Year: 2021 Source: BMC Health Services Research. (2020). 20(1), 455. doi: 10.1186/s12913-020-05291-6. SIEC No: 20210291

Background: Adverse childhood experiences (ACEs) are associated with increased morbidity and mortality, lower levels of distress tolerance, and greater emotional dysregulation, as well as with increased healthcare utilization. All these factors may lead to an increased use of emergency department (ED) services. Understanding the experience of ED utilization among a group of ED users with high ACE scores, as well as their experiences as viewed through the lens of a trauma and violence informed care (TVIC) framework, could be important to their provision of care.

Methods: This is the qualitative portion of a larger mixed methods study. Twenty-five ED users with high ACE scores completed in depth interviews. Thematic analysis of the interview transcripts was undertaken and directed content analysis was used to examine the transcripts against a TVIC framework.

Results: The majority of participants experienced excellent care although challenges to this experience were faced by many in the areas of registration and triage. Some participants did identify negative experiences of care and stigma when presenting with mental health conditions and pain crises, as did participants who perceived that they were considered “different” (dressed differently, living in poverty, young parents, etc.). Participants were thoughtful about their reasons for seeking ED care including lack of timely access to their family doctor, perceived urgency of their condition, or needs that fell outside the scope of primary care. Participants’ experiences mapped onto a TVIC framework such that their needs and experiences could be framed using a TVIC lens.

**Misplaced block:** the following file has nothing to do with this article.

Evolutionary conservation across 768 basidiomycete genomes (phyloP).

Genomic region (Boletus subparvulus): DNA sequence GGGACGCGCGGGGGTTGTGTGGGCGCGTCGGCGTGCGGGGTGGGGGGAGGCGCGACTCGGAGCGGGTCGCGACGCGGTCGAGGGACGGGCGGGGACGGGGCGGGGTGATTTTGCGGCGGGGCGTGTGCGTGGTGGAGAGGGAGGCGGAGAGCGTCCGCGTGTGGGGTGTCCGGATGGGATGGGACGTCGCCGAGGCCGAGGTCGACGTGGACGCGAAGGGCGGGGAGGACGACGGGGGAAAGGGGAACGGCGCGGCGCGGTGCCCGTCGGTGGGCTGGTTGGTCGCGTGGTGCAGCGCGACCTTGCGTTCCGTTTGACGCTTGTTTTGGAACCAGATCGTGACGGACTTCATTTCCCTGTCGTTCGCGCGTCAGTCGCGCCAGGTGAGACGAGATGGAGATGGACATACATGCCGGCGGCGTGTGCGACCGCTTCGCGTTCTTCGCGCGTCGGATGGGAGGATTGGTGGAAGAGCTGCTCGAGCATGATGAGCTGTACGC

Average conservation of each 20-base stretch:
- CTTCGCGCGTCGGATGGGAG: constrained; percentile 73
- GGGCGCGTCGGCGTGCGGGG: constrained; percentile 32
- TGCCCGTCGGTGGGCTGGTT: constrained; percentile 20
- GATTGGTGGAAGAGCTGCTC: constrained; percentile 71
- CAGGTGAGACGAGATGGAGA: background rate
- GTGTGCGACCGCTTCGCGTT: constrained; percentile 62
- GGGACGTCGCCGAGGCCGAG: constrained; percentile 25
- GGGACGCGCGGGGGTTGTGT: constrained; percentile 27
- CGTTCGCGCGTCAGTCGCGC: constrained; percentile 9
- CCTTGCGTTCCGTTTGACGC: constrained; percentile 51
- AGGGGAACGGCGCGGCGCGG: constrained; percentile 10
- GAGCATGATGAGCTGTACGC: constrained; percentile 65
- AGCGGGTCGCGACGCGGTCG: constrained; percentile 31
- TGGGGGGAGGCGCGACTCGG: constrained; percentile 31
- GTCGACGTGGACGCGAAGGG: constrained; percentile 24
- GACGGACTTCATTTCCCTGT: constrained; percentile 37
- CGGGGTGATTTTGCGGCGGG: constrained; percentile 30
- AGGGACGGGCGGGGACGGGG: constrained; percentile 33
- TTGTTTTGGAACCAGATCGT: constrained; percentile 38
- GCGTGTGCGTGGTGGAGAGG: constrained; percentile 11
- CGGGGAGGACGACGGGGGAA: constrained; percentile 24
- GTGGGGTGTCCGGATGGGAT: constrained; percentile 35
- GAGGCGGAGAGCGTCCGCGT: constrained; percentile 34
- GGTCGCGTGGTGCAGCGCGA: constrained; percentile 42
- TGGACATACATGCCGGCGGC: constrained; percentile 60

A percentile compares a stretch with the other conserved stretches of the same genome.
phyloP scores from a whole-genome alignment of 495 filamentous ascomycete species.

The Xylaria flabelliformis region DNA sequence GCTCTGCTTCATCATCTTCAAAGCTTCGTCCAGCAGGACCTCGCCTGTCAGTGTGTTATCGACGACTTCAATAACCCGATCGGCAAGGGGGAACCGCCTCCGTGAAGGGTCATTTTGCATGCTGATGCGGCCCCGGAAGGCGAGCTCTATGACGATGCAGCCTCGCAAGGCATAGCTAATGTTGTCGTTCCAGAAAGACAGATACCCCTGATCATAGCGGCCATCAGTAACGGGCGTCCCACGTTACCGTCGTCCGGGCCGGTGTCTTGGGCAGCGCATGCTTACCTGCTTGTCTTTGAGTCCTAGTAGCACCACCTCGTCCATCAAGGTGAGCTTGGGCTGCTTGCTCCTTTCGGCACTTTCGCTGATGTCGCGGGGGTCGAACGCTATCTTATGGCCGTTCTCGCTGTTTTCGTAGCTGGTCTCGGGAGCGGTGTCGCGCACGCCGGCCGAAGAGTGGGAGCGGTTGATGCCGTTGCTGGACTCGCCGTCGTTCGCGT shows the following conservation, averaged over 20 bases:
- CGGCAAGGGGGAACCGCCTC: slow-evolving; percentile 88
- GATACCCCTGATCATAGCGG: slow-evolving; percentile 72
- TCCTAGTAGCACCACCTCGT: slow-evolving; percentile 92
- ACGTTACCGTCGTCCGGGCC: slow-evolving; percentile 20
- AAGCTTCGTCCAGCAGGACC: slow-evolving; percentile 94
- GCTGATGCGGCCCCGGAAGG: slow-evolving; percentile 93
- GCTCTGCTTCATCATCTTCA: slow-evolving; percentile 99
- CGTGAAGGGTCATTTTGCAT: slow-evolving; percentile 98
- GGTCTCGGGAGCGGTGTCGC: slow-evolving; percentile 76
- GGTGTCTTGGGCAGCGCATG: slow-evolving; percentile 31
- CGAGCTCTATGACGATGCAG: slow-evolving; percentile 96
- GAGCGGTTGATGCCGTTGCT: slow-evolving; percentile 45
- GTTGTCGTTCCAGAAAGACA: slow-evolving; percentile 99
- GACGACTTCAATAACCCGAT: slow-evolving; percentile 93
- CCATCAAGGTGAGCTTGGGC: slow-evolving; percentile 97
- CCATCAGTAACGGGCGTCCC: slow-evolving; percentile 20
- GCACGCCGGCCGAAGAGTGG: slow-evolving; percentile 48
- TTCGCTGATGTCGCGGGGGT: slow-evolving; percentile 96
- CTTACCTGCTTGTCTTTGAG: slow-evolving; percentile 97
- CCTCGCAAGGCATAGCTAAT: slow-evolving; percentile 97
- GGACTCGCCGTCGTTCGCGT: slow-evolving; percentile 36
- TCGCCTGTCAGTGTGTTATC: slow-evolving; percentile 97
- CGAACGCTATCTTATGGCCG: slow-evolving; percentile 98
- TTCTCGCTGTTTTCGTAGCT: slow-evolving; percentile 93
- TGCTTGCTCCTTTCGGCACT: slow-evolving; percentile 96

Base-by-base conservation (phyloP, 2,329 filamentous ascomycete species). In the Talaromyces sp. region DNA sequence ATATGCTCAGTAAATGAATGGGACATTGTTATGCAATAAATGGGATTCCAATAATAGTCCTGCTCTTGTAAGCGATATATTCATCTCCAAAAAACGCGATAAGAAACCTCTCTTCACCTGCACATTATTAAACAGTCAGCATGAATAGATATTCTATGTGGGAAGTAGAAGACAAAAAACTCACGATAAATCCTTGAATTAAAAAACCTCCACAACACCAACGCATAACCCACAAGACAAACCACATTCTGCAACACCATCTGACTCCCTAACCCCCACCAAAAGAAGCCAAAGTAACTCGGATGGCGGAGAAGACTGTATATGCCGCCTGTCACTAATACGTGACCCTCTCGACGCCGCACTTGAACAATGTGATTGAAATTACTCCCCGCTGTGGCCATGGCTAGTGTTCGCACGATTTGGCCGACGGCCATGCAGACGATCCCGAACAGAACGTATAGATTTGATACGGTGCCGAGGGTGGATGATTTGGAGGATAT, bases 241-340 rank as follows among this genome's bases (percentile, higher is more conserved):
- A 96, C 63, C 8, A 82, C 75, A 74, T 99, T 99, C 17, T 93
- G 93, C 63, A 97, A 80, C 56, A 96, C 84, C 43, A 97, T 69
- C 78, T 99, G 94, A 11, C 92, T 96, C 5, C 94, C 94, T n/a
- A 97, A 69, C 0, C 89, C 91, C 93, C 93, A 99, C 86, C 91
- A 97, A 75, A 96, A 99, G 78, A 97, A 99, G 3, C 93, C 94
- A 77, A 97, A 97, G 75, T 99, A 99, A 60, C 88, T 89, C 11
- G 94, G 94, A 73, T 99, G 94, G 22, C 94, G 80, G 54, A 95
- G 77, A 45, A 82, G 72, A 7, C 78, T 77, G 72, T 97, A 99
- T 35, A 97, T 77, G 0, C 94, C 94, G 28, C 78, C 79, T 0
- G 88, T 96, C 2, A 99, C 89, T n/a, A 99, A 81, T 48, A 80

Conclusions: While the ED care experience was excellent for most participants, even those with a trauma history, there existed a subset of vulnerable patients for whom the principles of TVIC were not met, and for whom implementation of trauma informed care might have a positive impact on the overall experience of care. Recommendations include training around TVIC for ED leadership, staff and physicians, improved access to semi-urgent primary care, ED patient care plans integrating TVIC principles, and improved support for triage nurses and registration personnel.